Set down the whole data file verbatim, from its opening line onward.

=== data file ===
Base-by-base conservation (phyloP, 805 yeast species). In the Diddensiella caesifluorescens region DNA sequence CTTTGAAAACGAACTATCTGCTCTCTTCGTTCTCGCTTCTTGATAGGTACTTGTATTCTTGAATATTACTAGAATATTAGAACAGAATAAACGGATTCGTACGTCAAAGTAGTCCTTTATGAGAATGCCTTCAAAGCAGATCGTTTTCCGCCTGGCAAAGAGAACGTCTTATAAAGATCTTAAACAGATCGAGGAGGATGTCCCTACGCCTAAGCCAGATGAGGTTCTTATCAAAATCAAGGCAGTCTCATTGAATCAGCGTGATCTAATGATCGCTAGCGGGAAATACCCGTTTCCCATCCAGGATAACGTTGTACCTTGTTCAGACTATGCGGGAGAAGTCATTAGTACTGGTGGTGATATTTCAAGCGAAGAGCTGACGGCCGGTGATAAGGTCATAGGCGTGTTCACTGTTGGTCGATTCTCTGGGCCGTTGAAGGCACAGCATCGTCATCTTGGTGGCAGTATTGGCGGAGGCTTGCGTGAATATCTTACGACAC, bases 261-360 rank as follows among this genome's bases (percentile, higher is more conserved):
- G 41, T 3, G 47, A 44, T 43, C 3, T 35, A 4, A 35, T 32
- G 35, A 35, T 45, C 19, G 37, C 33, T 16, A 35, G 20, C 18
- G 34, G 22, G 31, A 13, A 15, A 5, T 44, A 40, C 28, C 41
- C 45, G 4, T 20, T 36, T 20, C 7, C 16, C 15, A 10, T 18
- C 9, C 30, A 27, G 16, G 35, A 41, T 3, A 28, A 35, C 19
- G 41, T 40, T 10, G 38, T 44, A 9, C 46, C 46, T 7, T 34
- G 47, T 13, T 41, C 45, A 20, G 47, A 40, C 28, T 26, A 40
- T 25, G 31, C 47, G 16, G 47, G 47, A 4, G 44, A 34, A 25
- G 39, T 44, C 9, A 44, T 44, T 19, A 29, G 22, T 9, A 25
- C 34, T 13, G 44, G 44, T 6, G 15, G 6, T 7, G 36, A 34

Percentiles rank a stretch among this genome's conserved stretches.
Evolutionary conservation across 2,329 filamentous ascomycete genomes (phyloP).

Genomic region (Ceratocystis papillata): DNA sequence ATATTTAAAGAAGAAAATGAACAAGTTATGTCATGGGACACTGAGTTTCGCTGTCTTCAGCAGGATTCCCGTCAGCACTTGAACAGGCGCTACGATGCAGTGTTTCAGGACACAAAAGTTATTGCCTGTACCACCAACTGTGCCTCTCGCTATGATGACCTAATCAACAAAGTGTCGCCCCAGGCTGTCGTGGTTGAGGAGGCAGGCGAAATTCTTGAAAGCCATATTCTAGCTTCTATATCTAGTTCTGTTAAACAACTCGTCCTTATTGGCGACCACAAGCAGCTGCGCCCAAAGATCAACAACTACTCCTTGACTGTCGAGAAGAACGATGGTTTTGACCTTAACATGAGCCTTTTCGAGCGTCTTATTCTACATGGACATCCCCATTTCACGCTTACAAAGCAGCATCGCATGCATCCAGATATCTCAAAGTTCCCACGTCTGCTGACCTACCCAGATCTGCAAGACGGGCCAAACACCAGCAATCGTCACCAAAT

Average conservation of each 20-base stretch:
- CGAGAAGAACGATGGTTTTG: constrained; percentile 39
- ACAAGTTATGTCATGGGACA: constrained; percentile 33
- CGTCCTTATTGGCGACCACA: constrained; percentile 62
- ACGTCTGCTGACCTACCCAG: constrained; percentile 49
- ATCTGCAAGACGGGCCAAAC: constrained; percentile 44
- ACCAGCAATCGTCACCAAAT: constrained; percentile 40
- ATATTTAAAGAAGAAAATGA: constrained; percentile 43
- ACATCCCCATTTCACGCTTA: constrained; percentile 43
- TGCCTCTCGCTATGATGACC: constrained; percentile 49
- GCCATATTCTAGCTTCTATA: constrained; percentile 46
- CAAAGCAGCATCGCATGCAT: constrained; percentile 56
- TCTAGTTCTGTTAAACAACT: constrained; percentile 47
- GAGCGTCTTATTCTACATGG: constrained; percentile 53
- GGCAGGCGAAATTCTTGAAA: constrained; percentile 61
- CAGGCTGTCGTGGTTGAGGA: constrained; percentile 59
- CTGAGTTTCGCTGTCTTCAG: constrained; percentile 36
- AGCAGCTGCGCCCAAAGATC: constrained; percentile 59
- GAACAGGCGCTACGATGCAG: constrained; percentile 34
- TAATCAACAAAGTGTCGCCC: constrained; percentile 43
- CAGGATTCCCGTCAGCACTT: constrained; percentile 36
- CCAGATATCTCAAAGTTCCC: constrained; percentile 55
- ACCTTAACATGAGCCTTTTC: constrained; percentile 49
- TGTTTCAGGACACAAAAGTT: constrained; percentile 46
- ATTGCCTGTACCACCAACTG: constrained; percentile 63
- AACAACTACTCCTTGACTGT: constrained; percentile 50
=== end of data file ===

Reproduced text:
Base-by-base conservation (phyloP, 805 yeast species). In the Diddensiella caesifluorescens region DNA sequence CTTTGAAAACGAACTATCTGCTCTCTTCGTTCTCGCTTCTTGATAGGTACTTGTATTCTTGAATATTACTAGAATATTAGAACAGAATAAACGGATTCGTACGTCAAAGTAGTCCTTTATGAGAATGCCTTCAAAGCAGATCGTTTTCCGCCTGGCAAAGAGAACGTCTTATAAAGATCTTAAACAGATCGAGGAGGATGTCCCTACGCCTAAGCCAGATGAGGTTCTTATCAAAATCAAGGCAGTCTCATTGAATCAGCGTGATCTAATGATCGCTAGCGGGAAATACCCGTTTCCCATCCAGGATAACGTTGTACCTTGTTCAGACTATGCGGGAGAAGTCATTAGTACTGGTGGTGATATTTCAAGCGAAGAGCTGACGGCCGGTGATAAGGTCATAGGCGTGTTCACTGTTGGTCGATTCTCTGGGCCGTTGAAGGCACAGCATCGTCATCTTGGTGGCAGTATTGGCGGAGGCTTGCGTGAATATCTTACGACAC, bases 261-360 rank as follows among this genome's bases (percentile, higher is more conserved):
- G 41, T 3, G 47, A 44, T 43, C 3, T 35, A 4, A 35, T 32
- G 35, A 35, T 45, C 19, G 37, C 33, T 16, A 35, G 20, C 18
- G 34, G 22, G 31, A 13, A 15, A 5, T 44, A 40, C 28, C 41
- C 45, G 4, T 20, T 36, T 20, C 7, C 16, C 15, A 10, T 18
- C 9, C 30, A 27, G 16, G 35, A 41, T 3, A 28, A 35, C 19
- G 41, T 40, T 10, G 38, T 44, A 9, C 46, C 46, T 7, T 34
- G 47, T 13, T 41, C 45, A 20, G 47, A 40, C 28, T 26, A 40
- T 25, G 31, C 47, G 16, G 47, G 47, A 4, G 44, A 34, A 25
- G 39, T 44, C 9, A 44, T 44, T 19, A 29, G 22, T 9, A 25
- C 34, T 13, G 44, G 44, T 6, G 15, G 6, T 7, G 36, A 34

Percentiles rank a stretch among this genome's conserved stretches.
Evolutionary conservation across 2,329 filamentous ascomycete genomes (phyloP).

Genomic region (Ceratocystis papillata): DNA sequence ATATTTAAAGAAGAAAATGAACAAGTTATGTCATGGGACACTGAGTTTCGCTGTCTTCAGCAGGATTCCCGTCAGCACTTGAACAGGCGCTACGATGCAGTGTTTCAGGACACAAAAGTTATTGCCTGTACCACCAACTGTGCCTCTCGCTATGATGACCTAATCAACAAAGTGTCGCCCCAGGCTGTCGTGGTTGAGGAGGCAGGCGAAATTCTTGAAAGCCATATTCTAGCTTCTATATCTAGTTCTGTTAAACAACTCGTCCTTATTGGCGACCACAAGCAGCTGCGCCCAAAGATCAACAACTACTCCTTGACTGTCGAGAAGAACGATGGTTTTGACCTTAACATGAGCCTTTTCGAGCGTCTTATTCTACATGGACATCCCCATTTCACGCTTACAAAGCAGCATCGCATGCATCCAGATATCTCAAAGTTCCCACGTCTGCTGACCTACCCAGATCTGCAAGACGGGCCAAACACCAGCAATCGTCACCAAAT

Average conservation of each 20-base stretch:
- CGAGAAGAACGATGGTTTTG: constrained; percentile 39
- ACAAGTTATGTCATGGGACA: constrained; percentile 33
- CGTCCTTATTGGCGACCACA: constrained; percentile 62
- ACGTCTGCTGACCTACCCAG: constrained; percentile 49
- ATCTGCAAGACGGGCCAAAC: constrained; percentile 44
- ACCAGCAATCGTCACCAAAT: constrained; percentile 40
- ATATTTAAAGAAGAAAATGA: constrained; percentile 43
- ACATCCCCATTTCACGCTTA: constrained; percentile 43
- TGCCTCTCGCTATGATGACC: constrained; percentile 49
- GCCATATTCTAGCTTCTATA: constrained; percentile 46
- CAAAGCAGCATCGCATGCAT: constrained; percentile 56
- TCTAGTTCTGTTAAACAACT: constrained; percentile 47
- GAGCGTCTTATTCTACATGG: constrained; percentile 53
- GGCAGGCGAAATTCTTGAAA: constrained; percentile 61
- CAGGCTGTCGTGGTTGAGGA: constrained; percentile 59
- CTGAGTTTCGCTGTCTTCAG: constrained; percentile 36
- AGCAGCTGCGCCCAAAGATC: constrained; percentile 59
- GAACAGGCGCTACGATGCAG: constrained; percentile 34
- TAATCAACAAAGTGTCGCCC: constrained; percentile 43
- CAGGATTCCCGTCAGCACTT: constrained; percentile 36
- CCAGATATCTCAAAGTTCCC: constrained; percentile 55
- ACCTTAACATGAGCCTTTTC: constrained; percentile 49
- TGTTTCAGGACACAAAAGTT: constrained; percentile 46
- ATTGCCTGTACCACCAACTG: constrained; percentile 63
- AACAACTACTCCTTGACTGT: constrained; percentile 50